Fish Facts


Dr Diggles with a peacock bass taken in the Amazon.  Much of the thrill of these fish is the experience of catching them in their natural habitat.  They have no place in the Australian environment.

ON my way to write this column on a warm summer evening in southern Queensland, I walk past a few cane toads on the side of the path to the door to my office. I open the door and upon entering the room I hear the now familiar scurrying of the Asian house gekoes that live inside the air conditioner, covering the wall beneath it with their excrement. And I am here to write about tilapia and peacock bass. What do all of these animals have in common? They should not be here.

In Australia we have done a pretty good job buggering up the natural environment, and indeed we’re up there with the best in the world in that regard when it comes to introducing pests. Early European explorers were not adverse to releasing various plants and animals (as well as ships rats) into new environments, usually as gifts to indigenous peoples, but always with a keen eye towards making the search for food easier next time they visited. But the trend gained momentum after 1788, when European settlers began introducing exotic animals at a great rate. 

It began by intentionally settling domesticated animals including pigs, horses, sheep, goats, cattle, rabbits and chickens, as well as various crops and seeds with the first fleet, a necessity for the establishment of the new nation. However, what is less commonly known is that unintentional hitch hikers also arrived on those early ships, including the aforementioned rats and mice, and a variety of fouling organisms on the outsides of the hull that were unceremoniously scraped off and dumped into the various harbours around the country. This is how we managed to score populations of desirables like European flat oysters and mussels, as well as undesirables like pleated sea squirts, ship borers, mud worms and a myriad of other problem invertebrates. Unfortunately, these unintentional early introductions are also thought to have bought in some nasty diseases, some of which may have helped decimate populations of native oysters in later years.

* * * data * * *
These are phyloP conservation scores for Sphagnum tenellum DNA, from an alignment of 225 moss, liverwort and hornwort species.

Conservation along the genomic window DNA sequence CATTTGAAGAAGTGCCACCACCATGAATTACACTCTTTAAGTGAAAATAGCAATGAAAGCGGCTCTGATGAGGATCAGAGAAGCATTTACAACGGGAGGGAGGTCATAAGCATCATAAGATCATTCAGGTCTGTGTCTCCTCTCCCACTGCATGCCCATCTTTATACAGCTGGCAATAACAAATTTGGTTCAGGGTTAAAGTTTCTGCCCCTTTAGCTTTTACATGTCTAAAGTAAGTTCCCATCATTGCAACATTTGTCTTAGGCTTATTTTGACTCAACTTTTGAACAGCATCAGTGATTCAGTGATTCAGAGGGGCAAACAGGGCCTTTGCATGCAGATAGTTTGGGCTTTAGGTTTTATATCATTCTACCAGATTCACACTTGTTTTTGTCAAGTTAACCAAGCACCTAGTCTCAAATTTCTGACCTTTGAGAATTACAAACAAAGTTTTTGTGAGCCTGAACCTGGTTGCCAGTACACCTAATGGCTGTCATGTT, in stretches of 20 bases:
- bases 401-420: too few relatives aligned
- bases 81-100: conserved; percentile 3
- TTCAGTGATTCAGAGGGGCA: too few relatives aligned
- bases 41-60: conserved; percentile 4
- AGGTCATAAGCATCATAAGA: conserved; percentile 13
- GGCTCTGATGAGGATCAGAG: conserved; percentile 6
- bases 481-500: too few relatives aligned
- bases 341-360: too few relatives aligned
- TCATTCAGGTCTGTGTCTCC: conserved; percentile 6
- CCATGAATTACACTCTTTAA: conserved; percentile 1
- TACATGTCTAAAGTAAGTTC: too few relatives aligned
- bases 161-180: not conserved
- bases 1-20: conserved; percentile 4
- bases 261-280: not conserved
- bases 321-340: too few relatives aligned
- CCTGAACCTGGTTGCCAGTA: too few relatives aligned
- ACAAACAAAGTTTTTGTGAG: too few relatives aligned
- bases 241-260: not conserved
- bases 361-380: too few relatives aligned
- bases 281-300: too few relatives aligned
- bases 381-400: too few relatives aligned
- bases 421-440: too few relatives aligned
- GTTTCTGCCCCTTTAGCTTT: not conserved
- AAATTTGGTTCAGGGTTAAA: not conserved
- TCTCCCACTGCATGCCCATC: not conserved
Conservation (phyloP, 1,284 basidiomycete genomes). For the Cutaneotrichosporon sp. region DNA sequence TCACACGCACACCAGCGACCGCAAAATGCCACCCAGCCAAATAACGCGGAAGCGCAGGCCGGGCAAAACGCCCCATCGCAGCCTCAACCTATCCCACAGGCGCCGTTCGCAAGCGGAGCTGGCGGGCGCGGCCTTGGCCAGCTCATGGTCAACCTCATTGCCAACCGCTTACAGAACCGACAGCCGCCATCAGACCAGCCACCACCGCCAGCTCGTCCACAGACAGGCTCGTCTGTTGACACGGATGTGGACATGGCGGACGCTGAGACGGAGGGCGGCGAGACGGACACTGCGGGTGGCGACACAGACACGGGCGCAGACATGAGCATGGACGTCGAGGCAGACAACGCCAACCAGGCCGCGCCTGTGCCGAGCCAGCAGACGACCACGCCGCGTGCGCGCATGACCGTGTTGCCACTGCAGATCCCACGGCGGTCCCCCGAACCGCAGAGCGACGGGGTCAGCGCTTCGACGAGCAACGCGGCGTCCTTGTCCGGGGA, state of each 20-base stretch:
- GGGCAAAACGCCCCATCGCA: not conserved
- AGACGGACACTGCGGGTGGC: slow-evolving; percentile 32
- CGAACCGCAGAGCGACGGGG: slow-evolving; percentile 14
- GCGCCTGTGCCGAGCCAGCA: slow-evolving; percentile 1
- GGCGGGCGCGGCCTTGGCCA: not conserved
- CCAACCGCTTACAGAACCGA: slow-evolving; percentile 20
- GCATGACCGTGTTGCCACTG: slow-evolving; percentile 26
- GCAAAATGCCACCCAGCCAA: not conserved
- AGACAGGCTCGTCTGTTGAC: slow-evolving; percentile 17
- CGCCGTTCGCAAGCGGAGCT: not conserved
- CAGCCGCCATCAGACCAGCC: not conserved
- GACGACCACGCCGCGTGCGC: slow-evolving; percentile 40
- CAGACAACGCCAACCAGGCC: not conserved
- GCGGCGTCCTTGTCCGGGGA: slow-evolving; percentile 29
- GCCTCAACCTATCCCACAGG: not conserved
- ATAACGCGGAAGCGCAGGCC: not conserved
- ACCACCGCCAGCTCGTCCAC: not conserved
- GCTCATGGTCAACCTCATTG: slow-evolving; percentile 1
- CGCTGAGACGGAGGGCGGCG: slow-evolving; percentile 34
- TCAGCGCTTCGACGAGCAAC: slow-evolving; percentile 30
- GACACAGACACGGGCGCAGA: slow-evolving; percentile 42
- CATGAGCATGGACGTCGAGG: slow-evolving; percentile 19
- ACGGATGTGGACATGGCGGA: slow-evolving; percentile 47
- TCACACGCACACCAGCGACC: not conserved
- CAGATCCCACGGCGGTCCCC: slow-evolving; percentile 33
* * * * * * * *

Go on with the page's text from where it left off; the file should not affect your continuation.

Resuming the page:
As colonisation continued, a variety of other animals were introduced as part of the efforts of State “acclimatisation societies”, including dogs, cats, foxes, house sparrows, pidgeons, starlings, ducks, geese, and the list goes on.  In the piscatorial realm. introductions of trout and salmon were pursued with great zeal, culminating in the establishment of brown trout in Tasmania in the 1860’s from eggs transported on ice for 3-4 months sailing from the UK. Rainbow trout were established a few decades later from the late 1890’s through several introductions from New Zealand. One of the greatest mistakes was the introduction of the cane toad in 1935 from Hawaii by the Bureau of Sugar Experiment Stations scientists in an attempt to control the sugar cane beetle – not our scientist’s finest hour, that’s for sure.

Today due to the volume of international trade, the threat from introduction of exotic pests and diseases has never been greater. Asian house gekoes probably first arrived in Darwin in the 1960’s on containers from Asia, since spreading throughout the country displacing native geckoes as they go. Then there are the various invertebrates and other nasties that arrive through ballast water and biofouling of international shipping, including European shore crabs, the north Pacific seastar introduced into Tasmania and Victoria, the POMS virus devastating aquaculture of Pacific oysters (itself an introduced species) in NSW and Tasmania, and so on.